“Fall in love with whoever you want to…” Planningtorock announces on the opening bars of her third record, and it’s a statement of intent that flows through the album like a big warm earworm. It’s not just P2R’s politic which makes her an important and individual figure, lyrics deal with everything from gender identity, sexual equality and humanism delivered with a panache and unique style, a melting pot of disco, house, techno, riot grrrl, classical, soundtrack and pop. Where most artists would try and write multiple songs in one to cram their ideas into three minutes, ‘All Love’s Legal’ brings the disparate elements together in a perfectly formed forty-two. From the striking, peacock colours of the cover, right through to the dancefloor stomp of ‘Let’s Talk About Gender Baby’, the former The Knife collaborator delivers a confident, important album, with songs as great as the intentions behind them. The Bolton-born artist has produced my album of the year, hands down. NB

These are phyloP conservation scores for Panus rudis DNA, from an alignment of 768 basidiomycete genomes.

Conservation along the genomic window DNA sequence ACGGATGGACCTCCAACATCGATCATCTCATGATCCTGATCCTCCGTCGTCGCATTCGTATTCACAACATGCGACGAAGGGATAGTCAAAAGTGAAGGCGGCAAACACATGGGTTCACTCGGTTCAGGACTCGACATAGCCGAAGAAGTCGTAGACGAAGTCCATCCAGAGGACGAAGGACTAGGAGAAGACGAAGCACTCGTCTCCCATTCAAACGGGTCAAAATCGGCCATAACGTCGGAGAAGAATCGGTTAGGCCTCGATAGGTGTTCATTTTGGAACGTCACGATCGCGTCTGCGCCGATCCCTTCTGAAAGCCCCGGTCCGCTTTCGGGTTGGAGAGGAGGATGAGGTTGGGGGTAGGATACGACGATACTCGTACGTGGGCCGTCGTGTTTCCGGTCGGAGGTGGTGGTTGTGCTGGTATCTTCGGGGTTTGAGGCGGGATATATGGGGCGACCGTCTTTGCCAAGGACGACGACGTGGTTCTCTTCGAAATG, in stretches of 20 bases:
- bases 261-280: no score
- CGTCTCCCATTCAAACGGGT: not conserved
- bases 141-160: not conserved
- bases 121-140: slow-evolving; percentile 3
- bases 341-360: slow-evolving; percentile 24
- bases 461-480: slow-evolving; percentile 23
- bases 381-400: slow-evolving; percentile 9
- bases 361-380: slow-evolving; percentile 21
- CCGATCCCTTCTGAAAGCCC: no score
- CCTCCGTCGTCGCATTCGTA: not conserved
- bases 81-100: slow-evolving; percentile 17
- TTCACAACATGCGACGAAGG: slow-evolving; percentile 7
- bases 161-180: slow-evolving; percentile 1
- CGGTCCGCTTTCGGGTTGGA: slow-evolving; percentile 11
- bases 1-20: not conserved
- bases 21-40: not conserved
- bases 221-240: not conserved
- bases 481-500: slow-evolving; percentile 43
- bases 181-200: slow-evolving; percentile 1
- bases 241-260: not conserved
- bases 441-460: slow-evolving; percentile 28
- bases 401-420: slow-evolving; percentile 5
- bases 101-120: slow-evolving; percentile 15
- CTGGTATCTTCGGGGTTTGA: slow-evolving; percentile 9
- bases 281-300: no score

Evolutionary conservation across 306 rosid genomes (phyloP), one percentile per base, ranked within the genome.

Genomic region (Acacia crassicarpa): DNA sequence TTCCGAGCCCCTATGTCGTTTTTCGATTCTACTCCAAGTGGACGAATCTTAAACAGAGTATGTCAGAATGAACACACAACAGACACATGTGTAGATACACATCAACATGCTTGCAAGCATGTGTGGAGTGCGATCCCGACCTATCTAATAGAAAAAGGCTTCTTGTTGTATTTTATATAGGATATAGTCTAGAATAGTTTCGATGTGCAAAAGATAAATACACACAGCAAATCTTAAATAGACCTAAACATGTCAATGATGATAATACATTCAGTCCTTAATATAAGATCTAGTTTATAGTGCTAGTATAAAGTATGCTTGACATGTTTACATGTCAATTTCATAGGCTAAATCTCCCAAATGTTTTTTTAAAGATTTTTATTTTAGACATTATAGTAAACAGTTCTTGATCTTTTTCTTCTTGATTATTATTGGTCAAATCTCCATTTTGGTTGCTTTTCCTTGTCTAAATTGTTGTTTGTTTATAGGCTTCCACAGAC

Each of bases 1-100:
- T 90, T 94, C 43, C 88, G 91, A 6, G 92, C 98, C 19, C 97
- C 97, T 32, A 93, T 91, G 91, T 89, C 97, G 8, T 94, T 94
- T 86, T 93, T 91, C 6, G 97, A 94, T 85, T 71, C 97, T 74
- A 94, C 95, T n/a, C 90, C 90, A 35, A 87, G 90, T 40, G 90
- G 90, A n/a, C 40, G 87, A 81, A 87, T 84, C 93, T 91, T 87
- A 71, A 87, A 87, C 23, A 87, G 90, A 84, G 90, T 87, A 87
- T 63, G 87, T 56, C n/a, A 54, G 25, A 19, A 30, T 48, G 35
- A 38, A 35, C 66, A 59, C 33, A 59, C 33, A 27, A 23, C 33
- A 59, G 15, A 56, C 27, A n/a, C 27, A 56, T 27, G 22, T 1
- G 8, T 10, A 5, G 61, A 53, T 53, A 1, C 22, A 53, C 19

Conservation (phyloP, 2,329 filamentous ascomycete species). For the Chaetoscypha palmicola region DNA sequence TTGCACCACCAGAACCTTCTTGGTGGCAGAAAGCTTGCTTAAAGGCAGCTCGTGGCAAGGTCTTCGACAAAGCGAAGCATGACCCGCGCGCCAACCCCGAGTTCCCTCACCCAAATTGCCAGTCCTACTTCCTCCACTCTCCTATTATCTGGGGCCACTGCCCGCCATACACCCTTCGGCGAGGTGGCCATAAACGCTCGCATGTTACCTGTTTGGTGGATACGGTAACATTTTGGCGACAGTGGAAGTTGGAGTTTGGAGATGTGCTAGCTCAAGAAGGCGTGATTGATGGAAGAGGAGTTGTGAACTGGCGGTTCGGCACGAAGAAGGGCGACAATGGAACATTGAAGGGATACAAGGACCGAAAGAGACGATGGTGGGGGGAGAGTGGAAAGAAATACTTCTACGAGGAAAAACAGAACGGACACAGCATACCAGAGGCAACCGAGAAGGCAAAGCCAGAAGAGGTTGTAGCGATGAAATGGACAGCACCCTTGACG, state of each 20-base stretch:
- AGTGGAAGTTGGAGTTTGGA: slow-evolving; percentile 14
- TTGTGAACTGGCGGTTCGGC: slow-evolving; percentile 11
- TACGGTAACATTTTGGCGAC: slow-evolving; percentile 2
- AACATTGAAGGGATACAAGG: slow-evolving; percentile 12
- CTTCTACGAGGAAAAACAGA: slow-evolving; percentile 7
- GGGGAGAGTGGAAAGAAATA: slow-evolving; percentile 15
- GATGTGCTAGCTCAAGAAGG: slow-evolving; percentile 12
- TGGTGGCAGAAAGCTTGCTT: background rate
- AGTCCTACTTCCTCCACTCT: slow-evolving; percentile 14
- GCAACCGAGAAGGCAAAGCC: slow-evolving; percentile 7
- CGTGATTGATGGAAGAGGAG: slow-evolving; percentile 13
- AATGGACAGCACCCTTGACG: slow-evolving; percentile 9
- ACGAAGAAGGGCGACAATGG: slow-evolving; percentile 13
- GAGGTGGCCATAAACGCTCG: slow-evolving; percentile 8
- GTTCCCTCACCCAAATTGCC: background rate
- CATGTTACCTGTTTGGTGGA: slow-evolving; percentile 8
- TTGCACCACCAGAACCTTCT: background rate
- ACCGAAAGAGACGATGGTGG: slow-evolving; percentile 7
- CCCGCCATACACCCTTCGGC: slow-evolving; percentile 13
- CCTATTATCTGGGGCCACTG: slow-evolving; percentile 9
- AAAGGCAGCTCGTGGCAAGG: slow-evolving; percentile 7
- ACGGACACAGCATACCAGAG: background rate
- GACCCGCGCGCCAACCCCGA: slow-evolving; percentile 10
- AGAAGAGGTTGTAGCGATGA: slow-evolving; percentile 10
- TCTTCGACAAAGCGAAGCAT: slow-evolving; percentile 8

Pridjevi – Pridjevi (OSA Media)
Many people fell over each other to praise Goat’s second album this year, but while their live show undoubtedly packs a colossal punch, I kind of felt the record suffered by seeming a little… samey. Croatian three-piece Pridjevi may not have the outlandish costumes, but they tread similar psychedelic territory on their debut, while showing significantly more grace and diversity. Annoyingly their album appears to have disappeared from Bandcamp in the last few days, but when it reappears I highly recommend getting a copy. Until then, enjoy the sultry groove of ‘Ako je’, above… KWC